By Sunitha Chari, Biology and Life Sciences co-editor
Cancer, one of the leading causes of death in modern times, is not a new disease. It has been around since ancient times, with some of the earliest evidence found in Egyptian mummies. In fact, cancer derives its name from the Greek work for tumors, karkinos, and was described by the ancient Greek physician Hippocrates, who is credited with framing The Hippocratic Oath taken by all physicians today. Ancient manuscripts record cancer incidence, and the surgeons of the past who removed cancer even reported instances of relapse. And, although no cure for cancer existed, physicians were known to recommend plant-based products along with palliative care.
With the advances of modern medical science, our understanding of cancer has progressed well beyond that of our ancestors. Today, we know that cancer is not a single disease but a collection of related diseases, all sharing a common characteristic: cancer cells’ ability to divide rapidly, forming tumors that eventually spread to the surrounding tissue by metastasis. Consequently, treatment regimens aim to inhibit cancer cells from multiplying and many anti-cancer drugs are designed to disrupt the process of cell division.
Chemotherapy, which has emerged as an important cancer treatment, also relies on halting cell division. Common cellular targets of chemotherapy drugs are the DNA or RNA that are present in all cells and transmit genetic information from one generation to the next, or the proteins involved in mitosis, the process of cell division. It turns out that ancient physicians were on to something: some of today’s iconic chemotherapy drugs also started their lives as plant-based products. Paclitaxel, which is sold under the brand name Taxol, is derived from the bark of the Pacific yew tree and is commonly used to treat breast, ovarian and lung cancer, as well as Kaposi’s sarcoma. A mitotic inhibitor, paclitaxel targets cellular microtubules that play an important role in cell division. Vinca alkaloids isolated from the periwinkle plant also disrupt cell division. While these drugs kill cancer cells, they also kill healthy, normal cells. The toxicity of paclitaxel and Vinca alkaloids serves as a cautionary tale—just because a product is ‘natural’ does not necessarily mean it is safe.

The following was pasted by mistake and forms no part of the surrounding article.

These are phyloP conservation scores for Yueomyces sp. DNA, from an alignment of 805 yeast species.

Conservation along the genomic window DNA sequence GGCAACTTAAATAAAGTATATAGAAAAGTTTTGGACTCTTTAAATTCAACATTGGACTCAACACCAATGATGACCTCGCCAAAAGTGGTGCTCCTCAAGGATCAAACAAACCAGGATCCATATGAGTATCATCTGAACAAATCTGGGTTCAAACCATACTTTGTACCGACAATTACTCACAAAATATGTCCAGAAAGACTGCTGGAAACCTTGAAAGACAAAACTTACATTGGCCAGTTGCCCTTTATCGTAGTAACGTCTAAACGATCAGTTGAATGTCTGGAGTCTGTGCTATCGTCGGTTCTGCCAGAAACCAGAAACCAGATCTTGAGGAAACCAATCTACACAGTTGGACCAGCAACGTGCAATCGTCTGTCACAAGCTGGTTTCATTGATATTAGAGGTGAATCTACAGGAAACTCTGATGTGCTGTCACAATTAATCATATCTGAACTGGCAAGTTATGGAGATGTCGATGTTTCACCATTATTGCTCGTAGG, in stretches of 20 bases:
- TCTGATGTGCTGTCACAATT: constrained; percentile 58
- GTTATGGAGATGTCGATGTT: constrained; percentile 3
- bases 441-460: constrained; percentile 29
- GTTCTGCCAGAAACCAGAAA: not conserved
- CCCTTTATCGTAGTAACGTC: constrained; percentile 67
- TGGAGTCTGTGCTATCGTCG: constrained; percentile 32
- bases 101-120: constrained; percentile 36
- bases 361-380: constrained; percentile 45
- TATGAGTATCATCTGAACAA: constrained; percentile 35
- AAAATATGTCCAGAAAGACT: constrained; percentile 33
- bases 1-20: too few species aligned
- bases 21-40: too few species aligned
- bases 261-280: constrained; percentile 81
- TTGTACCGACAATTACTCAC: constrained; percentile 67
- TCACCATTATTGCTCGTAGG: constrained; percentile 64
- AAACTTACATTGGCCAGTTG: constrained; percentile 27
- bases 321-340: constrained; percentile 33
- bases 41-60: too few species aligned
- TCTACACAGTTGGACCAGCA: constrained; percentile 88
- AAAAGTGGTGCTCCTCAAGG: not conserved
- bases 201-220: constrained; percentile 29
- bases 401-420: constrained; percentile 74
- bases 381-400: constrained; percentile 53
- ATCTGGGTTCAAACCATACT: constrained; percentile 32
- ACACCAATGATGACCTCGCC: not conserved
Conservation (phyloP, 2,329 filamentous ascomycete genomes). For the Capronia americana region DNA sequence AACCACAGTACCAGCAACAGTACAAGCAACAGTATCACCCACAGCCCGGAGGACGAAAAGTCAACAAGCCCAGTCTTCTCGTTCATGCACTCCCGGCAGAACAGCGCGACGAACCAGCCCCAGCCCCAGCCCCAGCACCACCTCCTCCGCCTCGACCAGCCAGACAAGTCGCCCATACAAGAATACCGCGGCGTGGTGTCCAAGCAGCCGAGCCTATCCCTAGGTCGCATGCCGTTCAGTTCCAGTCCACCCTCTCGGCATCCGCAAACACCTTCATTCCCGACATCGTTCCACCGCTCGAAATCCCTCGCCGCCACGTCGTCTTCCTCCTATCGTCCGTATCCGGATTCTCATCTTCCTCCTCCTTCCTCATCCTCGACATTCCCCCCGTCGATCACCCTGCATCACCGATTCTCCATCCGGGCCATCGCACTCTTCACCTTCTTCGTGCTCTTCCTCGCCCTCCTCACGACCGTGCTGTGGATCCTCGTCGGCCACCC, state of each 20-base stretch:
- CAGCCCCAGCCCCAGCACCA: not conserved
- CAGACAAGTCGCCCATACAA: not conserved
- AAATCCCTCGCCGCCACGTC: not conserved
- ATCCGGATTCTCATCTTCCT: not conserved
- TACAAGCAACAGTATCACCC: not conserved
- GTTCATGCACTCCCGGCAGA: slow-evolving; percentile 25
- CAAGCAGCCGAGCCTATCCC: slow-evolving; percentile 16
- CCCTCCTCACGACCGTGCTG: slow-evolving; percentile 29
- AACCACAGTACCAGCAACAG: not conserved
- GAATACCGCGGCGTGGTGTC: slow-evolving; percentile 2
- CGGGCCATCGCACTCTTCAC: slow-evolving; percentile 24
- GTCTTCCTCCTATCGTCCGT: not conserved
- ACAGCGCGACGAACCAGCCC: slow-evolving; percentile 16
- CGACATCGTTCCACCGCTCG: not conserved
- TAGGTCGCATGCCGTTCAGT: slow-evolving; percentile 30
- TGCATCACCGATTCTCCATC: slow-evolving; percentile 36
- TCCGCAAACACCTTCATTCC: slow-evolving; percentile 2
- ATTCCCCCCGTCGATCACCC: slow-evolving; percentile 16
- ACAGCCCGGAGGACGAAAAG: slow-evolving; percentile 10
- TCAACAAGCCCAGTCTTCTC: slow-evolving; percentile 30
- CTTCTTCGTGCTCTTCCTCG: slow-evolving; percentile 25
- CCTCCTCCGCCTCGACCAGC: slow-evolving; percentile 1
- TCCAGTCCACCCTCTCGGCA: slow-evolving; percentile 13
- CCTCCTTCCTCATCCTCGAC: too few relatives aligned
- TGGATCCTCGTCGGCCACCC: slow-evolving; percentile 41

The inability of chemotherapy to distinguish between healthy cells and cancer cells has been its greatest disadvantage, and a common side effect of chemotherapy is that the patient is left weak and immunocompromised. Therefore, a focus of recent and emerging cancer treatments includes targeted therapies that selectively kill cancer cells without harming normal, healthy cells. To address this problem, some researchers are looking to the past: recent scientific studies suggest that by selectively targeting certain cellular components, some plant-based products used in traditional medicine may offer novel solutions.
Because of their rapid cell division, cancer cells require considerably more energy than normal healthy cells. Mitochondria, the so-called powerhouses of the cell, usually generate most of the energy needed for the cell. The high-energy requirements of a cancer cell place it under metabolic stress, which in turn causes the mitochondria of cancer cells to develop and behave differently from their normal counterparts. The differences in the mitochondria of a cancer cell and a normal cell can therefore be exploited to develop targeted anti-cancer therapies.